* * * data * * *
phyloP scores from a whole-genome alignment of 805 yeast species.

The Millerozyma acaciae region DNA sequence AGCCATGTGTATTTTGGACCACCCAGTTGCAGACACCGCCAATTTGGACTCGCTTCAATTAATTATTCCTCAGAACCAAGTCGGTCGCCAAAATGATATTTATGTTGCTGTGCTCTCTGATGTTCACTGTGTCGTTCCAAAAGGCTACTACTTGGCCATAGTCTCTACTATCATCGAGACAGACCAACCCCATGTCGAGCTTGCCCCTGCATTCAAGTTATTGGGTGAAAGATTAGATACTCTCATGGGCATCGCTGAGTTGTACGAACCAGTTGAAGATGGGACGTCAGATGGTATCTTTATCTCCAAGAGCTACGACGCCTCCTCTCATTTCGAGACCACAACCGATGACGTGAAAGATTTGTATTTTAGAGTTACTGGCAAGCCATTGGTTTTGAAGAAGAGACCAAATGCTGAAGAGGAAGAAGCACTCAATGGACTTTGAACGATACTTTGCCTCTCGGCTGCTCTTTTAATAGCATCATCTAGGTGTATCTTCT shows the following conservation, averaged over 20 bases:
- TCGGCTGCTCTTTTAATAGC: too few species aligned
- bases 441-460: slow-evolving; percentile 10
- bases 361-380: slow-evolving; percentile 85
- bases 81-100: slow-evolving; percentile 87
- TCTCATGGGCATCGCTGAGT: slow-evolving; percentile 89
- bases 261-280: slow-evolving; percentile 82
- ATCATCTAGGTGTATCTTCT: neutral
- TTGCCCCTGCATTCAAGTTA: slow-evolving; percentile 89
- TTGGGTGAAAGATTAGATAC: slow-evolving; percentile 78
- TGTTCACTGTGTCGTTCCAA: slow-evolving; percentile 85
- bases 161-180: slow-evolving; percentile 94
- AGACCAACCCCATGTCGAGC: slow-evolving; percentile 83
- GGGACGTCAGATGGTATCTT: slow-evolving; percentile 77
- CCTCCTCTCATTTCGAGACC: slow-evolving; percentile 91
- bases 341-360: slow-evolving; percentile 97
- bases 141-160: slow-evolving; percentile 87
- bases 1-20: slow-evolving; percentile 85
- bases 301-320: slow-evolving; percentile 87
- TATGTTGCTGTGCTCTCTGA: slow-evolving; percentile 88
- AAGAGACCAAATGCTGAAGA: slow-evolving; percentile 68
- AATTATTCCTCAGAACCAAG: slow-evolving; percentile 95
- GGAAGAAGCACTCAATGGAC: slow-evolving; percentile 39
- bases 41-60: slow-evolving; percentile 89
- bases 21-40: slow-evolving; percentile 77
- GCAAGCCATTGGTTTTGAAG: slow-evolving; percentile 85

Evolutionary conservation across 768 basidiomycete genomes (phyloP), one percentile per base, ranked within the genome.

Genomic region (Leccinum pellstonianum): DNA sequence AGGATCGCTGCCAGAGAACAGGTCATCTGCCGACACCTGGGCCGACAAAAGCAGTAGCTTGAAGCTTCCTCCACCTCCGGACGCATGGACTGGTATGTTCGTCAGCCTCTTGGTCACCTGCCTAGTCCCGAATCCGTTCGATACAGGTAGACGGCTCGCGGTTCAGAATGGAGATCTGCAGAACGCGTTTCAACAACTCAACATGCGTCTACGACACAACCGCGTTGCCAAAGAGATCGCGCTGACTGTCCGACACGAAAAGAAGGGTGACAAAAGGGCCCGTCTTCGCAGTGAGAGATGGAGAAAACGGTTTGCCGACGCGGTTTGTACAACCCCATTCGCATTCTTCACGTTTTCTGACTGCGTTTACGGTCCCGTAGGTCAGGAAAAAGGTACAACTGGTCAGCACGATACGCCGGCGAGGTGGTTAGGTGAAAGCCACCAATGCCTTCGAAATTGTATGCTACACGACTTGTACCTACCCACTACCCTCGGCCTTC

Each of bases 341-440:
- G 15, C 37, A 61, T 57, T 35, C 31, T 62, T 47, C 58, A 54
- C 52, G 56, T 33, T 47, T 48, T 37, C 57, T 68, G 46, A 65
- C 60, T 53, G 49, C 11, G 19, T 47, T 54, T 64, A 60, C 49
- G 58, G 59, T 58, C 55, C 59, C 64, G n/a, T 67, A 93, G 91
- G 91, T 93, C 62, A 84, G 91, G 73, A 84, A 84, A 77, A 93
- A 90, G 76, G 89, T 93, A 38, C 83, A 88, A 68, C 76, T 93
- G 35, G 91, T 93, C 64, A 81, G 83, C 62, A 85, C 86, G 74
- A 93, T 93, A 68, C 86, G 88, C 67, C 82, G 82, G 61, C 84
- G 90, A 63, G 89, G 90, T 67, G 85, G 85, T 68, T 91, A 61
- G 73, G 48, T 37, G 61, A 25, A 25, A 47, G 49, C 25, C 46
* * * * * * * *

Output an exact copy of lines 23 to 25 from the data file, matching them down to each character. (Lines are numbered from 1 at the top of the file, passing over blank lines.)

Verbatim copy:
- AATTATTCCTCAGAACCAAG: slow-evolving; percentile 95
- GGAAGAAGCACTCAATGGAC: slow-evolving; percentile 39
- bases 41-60: slow-evolving; percentile 89